RIPPING GOOD YARN
Reviewed in the United Kingdom on 10 July 2012
To me, this is writing at its best. Highsmith's protagonist is Tom Ripley. He is a talented young man with ambition and very little else. He works, for the time being, in a United States of America Tax department where he fiddles extra money from the tax payers to line his own pockets, and he moves from the home of one friend after another until he outstays his welcome. Then, one day, good luck walks through the door of a bar in the form of Mr Herbert Greenleaf, a wealthy businessman whose son, Richard (Dickie) is living the good life in Mongibello, Italy. Herbert Greenleaf has followed Tom, recognising him as an acquaintance, even friend, of his son who he wants to return from America and join him in his boat-building company. Tom is easily persuaded, by the offer of excellent expenses, to go to Mongibello to try and persuade Richard to return. When Tom arrives in Italy, Richard Greenleaf barely recognises him but when Tom makes light of the fact that he is supposed to persuade Richard to return home, Richard finds it all great fun and takes Tom under his wing much to the annoyance of Richard's friend, Marge. Richard Greenleaf has everything that Tom could ever want. He is popular, he doesn't need to work, he lives in wonderful Italy, wears wonderful Italian clothes, eats at restaurants, attends parties, and better still, he has lots of money. The only thing that stands in the way of Tom having the life of Richard, is Richard. Tom Ripley, however, is gifted. Not only can he impersonate people, their voices, their mannerisms, he can even adapt his appearance. He is also very, very, gifted at forgery.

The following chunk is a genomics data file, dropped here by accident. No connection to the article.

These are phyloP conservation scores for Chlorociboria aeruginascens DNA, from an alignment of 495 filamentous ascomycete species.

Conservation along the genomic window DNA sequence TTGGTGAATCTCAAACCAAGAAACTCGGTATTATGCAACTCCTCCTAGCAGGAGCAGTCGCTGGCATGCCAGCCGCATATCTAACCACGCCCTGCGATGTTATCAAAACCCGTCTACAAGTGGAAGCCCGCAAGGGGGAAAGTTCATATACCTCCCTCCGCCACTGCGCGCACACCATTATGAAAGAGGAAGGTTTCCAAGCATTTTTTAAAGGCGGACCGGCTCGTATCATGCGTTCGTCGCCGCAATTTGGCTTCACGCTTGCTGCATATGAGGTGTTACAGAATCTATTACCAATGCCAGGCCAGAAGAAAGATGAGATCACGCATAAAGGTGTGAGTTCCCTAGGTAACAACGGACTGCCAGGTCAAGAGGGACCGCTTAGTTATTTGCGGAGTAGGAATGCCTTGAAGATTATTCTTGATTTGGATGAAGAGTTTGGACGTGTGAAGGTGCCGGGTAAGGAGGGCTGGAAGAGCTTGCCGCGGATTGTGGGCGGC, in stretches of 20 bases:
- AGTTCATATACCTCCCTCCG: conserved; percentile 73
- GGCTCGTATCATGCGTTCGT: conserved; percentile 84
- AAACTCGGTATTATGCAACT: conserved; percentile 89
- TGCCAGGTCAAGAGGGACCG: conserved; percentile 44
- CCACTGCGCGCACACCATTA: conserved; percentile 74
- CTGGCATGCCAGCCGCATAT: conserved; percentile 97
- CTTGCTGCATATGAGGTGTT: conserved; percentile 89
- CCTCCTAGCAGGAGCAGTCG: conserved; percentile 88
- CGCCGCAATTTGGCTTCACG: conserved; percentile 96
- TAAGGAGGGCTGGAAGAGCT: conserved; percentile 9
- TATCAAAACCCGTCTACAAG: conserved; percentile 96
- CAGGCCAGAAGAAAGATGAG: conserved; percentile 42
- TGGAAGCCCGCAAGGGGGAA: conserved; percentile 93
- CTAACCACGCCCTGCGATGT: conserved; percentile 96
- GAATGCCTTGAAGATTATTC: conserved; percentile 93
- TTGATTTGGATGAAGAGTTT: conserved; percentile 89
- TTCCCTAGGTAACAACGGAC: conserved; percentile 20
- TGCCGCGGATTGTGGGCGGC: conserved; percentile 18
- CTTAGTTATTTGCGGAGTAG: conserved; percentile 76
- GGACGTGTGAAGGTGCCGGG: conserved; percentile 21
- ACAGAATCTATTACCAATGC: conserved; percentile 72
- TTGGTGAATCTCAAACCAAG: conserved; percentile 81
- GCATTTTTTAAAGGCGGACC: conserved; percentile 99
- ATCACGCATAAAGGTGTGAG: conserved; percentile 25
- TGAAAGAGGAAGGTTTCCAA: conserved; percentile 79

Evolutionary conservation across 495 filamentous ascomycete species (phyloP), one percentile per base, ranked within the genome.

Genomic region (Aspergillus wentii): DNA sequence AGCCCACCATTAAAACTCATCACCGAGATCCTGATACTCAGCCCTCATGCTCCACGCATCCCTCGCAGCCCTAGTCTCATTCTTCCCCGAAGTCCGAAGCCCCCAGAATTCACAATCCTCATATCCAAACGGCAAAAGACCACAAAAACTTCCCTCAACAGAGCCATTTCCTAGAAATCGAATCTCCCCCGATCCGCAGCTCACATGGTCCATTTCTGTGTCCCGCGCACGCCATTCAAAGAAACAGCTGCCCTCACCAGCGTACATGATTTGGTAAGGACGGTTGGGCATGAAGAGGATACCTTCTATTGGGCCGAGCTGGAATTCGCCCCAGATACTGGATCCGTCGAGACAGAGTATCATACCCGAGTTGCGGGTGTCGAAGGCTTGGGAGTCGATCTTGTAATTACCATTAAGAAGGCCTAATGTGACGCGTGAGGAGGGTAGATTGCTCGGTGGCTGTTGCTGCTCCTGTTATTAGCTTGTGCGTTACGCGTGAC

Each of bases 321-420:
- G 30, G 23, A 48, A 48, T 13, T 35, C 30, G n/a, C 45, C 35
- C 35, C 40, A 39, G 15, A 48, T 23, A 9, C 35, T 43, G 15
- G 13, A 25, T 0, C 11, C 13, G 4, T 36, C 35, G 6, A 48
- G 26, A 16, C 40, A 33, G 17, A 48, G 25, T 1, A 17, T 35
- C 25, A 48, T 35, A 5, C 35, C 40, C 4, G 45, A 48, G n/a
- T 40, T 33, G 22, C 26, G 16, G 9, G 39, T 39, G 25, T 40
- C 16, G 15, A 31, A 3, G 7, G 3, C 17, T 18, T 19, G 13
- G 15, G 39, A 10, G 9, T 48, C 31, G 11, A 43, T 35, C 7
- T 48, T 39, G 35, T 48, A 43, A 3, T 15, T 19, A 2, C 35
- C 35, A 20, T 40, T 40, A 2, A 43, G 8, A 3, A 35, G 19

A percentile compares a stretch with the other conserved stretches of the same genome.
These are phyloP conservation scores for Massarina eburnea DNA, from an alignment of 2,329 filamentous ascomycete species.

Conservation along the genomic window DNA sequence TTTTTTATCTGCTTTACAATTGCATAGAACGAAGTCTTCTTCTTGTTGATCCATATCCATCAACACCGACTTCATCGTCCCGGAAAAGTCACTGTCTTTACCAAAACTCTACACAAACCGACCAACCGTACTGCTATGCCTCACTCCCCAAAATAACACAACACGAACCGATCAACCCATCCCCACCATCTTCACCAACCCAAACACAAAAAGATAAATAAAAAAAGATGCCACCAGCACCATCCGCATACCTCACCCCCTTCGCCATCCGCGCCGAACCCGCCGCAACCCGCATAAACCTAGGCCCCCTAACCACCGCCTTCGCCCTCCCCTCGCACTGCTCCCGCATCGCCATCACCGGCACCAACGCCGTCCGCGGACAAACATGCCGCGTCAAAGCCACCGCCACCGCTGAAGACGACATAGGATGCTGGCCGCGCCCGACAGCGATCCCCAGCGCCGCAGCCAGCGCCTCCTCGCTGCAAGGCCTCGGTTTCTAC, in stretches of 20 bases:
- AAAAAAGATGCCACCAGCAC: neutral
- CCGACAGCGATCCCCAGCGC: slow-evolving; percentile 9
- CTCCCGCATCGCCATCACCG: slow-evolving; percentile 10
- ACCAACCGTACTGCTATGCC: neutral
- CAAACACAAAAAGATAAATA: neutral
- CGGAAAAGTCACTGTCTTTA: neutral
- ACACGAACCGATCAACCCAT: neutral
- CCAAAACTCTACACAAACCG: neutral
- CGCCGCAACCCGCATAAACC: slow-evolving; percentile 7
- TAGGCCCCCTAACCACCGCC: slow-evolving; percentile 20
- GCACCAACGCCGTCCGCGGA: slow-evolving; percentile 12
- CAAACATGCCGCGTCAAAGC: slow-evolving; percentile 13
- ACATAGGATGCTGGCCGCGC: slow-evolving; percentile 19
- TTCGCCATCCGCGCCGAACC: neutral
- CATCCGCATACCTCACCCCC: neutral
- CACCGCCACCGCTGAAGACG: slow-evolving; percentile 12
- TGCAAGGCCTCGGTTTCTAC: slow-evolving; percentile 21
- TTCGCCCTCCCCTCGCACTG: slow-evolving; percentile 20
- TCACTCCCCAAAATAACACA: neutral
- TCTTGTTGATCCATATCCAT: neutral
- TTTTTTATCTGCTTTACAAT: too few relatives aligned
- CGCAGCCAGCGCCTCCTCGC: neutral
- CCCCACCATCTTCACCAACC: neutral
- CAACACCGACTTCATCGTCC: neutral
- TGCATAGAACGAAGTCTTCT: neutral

First published in 1955 and written in limited third person, Patricia Highsmith allows us into the thoughts, actions, and motivations of Tom Ripley, a totally insidious personality who is at once charming and frighteningly devious. We are privy to his feelings of guilt and repelled by how he justifies his murderous actions, amazed at his daring, and impressed by how skillfully he manipulates and deceives others, including the police, Richard's father, Marge, and anyone else who gets in his way.
What I love about this book is not only the tortuous plot that you really do have to keep up with to fully appreciate Patricia Highsmith's writing skill, (it can't be that difficult as I managed it!) and the skill of Tom Ripley but that there is no strong language, no excessively graphic scenes of violence or sex, none of the cheap thrills that you get in a lot of modern murder/thrillers. The clever plot is simply outstanding. It's no wonder that Alfred Hitchcock chose to make a movie out of Highsmith's first book, Strangers on a Train, in 1951.
This is a list of Highsmith's 'Ripley' books:
The Talented Mr Ripley - 1955
Ripley Under Ground - 1970
Ripley's Game - 1974
The Boy Who Followed Ripley - 1980
Ripley Under Water - 1991
I bought all mine as 'Very Good Condition' used paperbacks. The Talented Mr Ripley came via World of Books, Amazon. It arrived in excellent condition, just as described.
Patricia Highsmith (1921-95) was born in Texas and later lived in New York. The Talented Mr Ripley movie (1999) starring Matt Damon, Jude Law and Gwyneth Paltrow was based on the first in a series of Tom Ripley books. The movie follows the book quite closely in part but the book's plot is far too complex for all the detail to be included in a 139 minute movie. Ripley's Game (2002), another excellent movie, was based on the third book of the series, and starred John Malkovich.
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